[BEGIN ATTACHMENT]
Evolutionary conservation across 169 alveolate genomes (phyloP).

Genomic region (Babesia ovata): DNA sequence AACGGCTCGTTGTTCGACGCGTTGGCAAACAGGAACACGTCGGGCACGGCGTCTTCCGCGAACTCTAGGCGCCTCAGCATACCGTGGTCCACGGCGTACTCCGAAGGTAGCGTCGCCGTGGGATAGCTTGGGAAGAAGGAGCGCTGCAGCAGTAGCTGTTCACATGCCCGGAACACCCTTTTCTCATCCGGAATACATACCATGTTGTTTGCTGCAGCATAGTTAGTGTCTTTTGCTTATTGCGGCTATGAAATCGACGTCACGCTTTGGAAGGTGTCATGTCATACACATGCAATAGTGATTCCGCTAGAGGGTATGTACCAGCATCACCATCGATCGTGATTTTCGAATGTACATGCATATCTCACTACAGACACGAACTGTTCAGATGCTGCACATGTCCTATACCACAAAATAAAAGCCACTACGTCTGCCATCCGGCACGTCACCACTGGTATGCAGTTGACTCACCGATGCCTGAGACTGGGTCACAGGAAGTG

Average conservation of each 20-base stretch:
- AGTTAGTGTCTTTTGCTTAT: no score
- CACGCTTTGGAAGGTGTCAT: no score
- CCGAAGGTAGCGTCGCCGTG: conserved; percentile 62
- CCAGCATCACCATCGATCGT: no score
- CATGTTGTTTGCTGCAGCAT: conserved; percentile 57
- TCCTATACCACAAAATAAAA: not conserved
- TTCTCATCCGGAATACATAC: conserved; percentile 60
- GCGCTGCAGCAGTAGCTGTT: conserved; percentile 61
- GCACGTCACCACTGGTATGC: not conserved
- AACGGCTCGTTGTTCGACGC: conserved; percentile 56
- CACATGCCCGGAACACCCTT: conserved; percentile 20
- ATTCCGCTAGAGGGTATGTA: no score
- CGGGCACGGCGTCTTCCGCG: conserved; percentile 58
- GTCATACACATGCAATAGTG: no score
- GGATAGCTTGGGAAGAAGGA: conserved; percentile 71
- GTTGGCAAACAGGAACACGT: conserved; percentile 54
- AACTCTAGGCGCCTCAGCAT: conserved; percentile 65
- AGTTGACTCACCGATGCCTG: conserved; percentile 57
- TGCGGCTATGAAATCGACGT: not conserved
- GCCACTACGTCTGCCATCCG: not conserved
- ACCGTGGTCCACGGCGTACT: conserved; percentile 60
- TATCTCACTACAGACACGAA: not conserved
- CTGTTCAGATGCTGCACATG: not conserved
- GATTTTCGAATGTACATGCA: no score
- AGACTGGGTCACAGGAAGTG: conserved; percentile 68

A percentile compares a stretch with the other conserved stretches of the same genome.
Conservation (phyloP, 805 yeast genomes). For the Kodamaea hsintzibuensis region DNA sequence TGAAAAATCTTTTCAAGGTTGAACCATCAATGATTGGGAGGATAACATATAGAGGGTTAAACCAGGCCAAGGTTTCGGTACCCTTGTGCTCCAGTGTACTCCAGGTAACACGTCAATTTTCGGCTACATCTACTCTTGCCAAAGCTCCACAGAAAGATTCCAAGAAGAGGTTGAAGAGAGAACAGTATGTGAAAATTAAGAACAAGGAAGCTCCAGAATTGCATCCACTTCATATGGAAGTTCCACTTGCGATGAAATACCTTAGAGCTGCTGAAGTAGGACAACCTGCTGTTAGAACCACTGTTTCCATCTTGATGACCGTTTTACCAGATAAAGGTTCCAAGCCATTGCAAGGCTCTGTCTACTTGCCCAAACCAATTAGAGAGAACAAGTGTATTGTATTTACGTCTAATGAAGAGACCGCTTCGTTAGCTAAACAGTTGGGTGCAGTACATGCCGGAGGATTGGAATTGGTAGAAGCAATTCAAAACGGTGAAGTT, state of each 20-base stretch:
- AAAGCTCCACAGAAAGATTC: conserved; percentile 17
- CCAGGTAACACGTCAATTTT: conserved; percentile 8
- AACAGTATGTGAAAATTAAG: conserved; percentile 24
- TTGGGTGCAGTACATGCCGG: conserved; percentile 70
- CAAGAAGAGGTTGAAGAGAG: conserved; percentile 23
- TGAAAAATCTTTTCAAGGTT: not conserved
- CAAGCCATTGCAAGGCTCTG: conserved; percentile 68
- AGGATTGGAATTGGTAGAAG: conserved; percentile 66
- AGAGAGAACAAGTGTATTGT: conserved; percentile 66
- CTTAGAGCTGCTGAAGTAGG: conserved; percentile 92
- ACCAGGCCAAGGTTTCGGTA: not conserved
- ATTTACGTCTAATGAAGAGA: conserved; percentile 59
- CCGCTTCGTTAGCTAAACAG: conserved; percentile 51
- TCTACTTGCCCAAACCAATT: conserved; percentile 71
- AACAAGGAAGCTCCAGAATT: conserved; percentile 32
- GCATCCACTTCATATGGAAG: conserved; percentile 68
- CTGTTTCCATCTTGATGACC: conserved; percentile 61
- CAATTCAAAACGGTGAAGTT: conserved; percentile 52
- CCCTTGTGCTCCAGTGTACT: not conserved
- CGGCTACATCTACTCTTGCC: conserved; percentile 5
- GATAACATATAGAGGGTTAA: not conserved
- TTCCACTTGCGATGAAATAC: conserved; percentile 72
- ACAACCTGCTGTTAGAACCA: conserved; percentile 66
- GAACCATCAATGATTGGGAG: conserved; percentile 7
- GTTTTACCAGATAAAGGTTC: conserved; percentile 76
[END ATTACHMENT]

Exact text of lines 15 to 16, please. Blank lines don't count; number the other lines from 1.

- ATTCCGCTAGAGGGTATGTA: no score
- CGGGCACGGCGTCTTCCGCG: conserved; percentile 58